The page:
Courtesy of U.S. Army
One thousand nine hundred ninety one is the magic number of delegates to win the Democratic presidential nomination. After Super Tuesday, it is clear who the two front runners are.
Democrats showed up at the polls for Bernie Sanders and Joe Biden this Super Tuesday and it is relatively close. Now the question is, should either one suspend their campaign? Will their supporters rally together to support “Vote blue no matter who?”
These candidates should not suspend their campaigns just yet. This is one of the few times, where our country should let the democratic voting process run its course.
Although Biden won ten out of the 14 states, Sanders is still in the conversation. Sanders has won California – which has the most delegates out of any state in the U.S. – and he still has a great chance of winning the nomination.
Biden has a rocky past as a national leader with the LGBTQ+ community and social security. However, he has a good chance of winning the Democratic nomination if he can sustain this momentum in the upcoming primaries.
But he needs a plan. He needs to focus less on people-pleasing and more on policy planning if he wants to win the votes of the American people.
For Sanders, his biggest obstacle is electability. Although he has polled high in the minority and young vote, he needs to shift his focus and work on getting the Black vote. If Sanders can prove he is willing to work with Republicans and get laws passed, he will get a first-class seat all the way to the White House.
Biden and Sanders should both stay in the race and duke it out. With their outlandish personalities, it is obvious they will drag this out all the way to the convention in July.
As for the losers of Super Tuesday, and those who’ve dropped out, they still have some use in shaping who will represent the Democratic party in November.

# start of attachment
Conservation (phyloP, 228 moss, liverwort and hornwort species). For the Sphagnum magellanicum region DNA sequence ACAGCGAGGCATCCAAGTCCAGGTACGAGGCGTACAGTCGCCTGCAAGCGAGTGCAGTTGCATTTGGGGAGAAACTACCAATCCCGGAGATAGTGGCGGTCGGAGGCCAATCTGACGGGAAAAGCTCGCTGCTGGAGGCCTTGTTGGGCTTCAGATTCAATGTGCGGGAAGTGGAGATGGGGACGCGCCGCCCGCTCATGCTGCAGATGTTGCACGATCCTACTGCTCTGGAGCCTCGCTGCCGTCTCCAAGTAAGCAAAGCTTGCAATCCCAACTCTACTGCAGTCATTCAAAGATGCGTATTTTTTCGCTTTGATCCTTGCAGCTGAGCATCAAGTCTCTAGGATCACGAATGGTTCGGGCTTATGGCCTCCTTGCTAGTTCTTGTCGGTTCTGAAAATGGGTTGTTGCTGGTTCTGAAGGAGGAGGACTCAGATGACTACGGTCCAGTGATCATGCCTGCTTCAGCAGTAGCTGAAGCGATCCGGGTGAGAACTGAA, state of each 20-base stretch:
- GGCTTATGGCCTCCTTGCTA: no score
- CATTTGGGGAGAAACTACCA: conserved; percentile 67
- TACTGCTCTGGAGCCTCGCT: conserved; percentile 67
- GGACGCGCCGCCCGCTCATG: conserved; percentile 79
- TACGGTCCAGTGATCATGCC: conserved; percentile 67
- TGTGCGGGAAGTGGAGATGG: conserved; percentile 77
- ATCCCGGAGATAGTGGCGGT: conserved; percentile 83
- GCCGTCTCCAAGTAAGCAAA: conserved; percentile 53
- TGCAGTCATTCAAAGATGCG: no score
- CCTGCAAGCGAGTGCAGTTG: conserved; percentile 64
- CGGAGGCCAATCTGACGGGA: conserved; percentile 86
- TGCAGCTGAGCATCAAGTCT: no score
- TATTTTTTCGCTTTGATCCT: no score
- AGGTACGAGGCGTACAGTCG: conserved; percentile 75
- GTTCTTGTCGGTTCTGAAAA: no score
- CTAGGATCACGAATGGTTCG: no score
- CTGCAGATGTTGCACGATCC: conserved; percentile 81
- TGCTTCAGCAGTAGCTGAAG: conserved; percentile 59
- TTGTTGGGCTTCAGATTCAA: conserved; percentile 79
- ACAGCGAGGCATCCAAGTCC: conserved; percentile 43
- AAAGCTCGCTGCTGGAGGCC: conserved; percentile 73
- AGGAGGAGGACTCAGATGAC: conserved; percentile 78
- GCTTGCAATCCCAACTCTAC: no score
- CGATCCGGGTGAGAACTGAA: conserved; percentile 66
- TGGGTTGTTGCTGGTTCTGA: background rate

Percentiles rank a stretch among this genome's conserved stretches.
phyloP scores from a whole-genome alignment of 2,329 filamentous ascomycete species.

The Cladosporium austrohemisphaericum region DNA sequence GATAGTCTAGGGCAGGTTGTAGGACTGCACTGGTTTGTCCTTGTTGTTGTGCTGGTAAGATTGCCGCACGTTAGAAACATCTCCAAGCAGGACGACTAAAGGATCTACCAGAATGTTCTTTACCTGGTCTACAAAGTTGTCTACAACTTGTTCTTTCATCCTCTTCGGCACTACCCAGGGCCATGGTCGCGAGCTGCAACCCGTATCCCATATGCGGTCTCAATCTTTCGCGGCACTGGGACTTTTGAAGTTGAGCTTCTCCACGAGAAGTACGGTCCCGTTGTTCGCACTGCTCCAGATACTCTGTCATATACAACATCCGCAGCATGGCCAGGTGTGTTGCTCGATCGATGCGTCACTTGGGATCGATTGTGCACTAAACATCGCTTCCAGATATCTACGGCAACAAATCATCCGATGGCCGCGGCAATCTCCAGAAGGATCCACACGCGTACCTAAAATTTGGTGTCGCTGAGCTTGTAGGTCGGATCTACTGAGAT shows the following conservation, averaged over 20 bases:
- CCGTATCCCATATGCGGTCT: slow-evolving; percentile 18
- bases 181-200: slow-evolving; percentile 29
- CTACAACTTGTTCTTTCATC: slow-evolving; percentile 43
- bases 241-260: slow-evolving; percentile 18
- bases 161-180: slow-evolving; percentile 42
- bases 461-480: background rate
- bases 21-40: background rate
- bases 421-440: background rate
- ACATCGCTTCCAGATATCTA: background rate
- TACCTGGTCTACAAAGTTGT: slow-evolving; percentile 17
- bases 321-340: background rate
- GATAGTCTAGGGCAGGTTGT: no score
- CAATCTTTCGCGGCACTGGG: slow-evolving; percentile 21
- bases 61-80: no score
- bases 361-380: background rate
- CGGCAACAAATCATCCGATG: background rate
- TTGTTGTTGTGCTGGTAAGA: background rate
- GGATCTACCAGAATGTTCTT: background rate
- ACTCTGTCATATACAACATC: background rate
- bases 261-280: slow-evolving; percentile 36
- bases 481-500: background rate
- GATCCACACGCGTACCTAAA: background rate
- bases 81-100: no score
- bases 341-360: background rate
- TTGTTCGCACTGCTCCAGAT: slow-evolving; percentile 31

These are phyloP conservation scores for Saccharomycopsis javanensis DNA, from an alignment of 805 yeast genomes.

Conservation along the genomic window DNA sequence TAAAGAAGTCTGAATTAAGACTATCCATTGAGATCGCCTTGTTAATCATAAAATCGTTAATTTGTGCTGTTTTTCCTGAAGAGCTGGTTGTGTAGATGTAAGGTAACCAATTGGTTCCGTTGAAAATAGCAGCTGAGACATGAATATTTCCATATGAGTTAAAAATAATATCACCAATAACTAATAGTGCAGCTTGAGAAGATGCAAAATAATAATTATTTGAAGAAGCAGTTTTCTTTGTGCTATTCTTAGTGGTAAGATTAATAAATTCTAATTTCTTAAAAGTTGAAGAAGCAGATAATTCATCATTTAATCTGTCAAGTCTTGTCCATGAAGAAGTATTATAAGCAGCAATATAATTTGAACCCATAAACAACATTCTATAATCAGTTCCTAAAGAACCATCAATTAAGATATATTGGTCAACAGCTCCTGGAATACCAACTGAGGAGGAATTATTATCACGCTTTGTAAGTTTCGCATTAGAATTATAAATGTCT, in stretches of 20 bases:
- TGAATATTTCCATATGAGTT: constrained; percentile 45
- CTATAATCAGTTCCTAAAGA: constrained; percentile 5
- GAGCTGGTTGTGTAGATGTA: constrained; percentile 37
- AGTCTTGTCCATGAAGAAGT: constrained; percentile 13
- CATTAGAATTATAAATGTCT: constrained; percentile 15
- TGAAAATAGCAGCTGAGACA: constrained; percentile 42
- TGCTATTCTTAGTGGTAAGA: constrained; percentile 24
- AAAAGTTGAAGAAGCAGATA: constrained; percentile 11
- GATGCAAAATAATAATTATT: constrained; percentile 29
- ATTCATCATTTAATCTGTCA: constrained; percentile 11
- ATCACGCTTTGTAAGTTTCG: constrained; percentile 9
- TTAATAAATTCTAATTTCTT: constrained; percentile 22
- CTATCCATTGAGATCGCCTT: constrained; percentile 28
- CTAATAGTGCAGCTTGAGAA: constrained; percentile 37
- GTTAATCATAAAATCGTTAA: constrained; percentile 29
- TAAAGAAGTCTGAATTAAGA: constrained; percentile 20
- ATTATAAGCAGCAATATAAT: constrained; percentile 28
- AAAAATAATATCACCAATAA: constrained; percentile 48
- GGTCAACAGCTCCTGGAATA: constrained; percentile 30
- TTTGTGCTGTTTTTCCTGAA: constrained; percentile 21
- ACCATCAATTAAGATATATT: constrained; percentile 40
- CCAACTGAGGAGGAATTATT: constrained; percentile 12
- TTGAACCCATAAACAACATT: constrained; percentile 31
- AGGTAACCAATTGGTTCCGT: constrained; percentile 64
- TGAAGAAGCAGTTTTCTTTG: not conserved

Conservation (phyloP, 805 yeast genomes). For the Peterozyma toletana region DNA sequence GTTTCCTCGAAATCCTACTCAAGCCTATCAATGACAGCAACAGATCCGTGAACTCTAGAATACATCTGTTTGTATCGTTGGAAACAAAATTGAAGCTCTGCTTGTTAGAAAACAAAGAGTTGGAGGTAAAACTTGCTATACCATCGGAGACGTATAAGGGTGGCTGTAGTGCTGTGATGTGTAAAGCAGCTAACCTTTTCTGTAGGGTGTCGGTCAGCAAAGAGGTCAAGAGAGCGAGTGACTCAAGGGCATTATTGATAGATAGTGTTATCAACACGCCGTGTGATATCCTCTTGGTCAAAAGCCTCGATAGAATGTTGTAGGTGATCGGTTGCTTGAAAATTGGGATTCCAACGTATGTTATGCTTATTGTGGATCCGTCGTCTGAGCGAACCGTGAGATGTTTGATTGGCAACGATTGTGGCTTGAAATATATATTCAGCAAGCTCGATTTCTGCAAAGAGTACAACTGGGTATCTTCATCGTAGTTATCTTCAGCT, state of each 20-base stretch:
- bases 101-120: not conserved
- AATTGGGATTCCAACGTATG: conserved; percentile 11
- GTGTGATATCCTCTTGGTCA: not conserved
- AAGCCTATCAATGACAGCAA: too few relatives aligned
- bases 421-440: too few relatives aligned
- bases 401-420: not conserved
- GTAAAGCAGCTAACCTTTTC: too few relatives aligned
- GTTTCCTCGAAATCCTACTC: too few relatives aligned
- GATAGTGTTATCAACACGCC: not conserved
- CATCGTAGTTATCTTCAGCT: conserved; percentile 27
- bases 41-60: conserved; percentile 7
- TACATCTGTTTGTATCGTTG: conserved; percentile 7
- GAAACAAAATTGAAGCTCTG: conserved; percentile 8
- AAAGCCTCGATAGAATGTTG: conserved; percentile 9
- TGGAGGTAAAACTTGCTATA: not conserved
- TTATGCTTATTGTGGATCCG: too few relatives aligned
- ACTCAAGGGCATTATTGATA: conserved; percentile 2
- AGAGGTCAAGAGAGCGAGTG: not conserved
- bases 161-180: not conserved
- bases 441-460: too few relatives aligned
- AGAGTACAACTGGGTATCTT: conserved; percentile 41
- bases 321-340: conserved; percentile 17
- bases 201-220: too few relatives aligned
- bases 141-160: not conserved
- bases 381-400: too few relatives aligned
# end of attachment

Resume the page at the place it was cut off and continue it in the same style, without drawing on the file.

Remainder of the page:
As for Elizabeth Warren, I am disappointed with her withdrawal – she was my underdog pick. Unfortunately, she couldn’t even hold on to her home state, as she sat idly in third place. Seeing those early numbers could have affected how people in other states voted.
Despite her one moment of destroying any chance for Bloomberg, Warren was not a true winner of any debate. She polled low in the first caucuses, and that was her downfall. The media was another opponent for her — she just could not defeat these villains in her run to the White House. Certainly, the lack of media coverage of Warren helped other candidates.
I do hope she does find solace and ends up as a VP or in either Biden or Sanders cabinet. Sadly, the world just wasn’t ready to have a woman in the most powerful position.
Bloomberg won American Samoa which gave him the needed boost for his ego, but ultimately he failed to get voters to extend his run. After his recent dropout, Bloomberg should utilize his monetary resources more efficiently and help support any other candidate through his infamous ads.
In the meantime, the entire Democratic Party needs to come together if they are serious about beating Trump. They need to pool their resources and work together to defeat the current occupant of the White House.
We’ve seen Democrats in power support a candidate to represent their party. So far, previous 2020 Democratic presidential candidates Beto O’Rourke, Amy Klobuchar, Pete Buttigieg and Michael Bloomberg have endorsed Biden over Sanders. “Stop Bernie” is their reasoning. They have all accepted the political costs as these endorsements played a huge part in trying to hurt the socialist giant in getting an enormous lead on Biden.
Super Tuesday has proven that no one can buy their way into the White House. Although we’ve seen candidates buy their way onto a debate stage, voters know that billionaires like Bloomberg who has enforced bad policies and Tom Steyer who has no policy experience should not reside inside 1600 Pennsylvania Ave.
As for the candidates who lost or dropped out, their fighting spirit needs to live on. The democratic-liberal-socialist party or whatever you want to call it needs to band together to stop Donald Trump from serving as our president for a second term.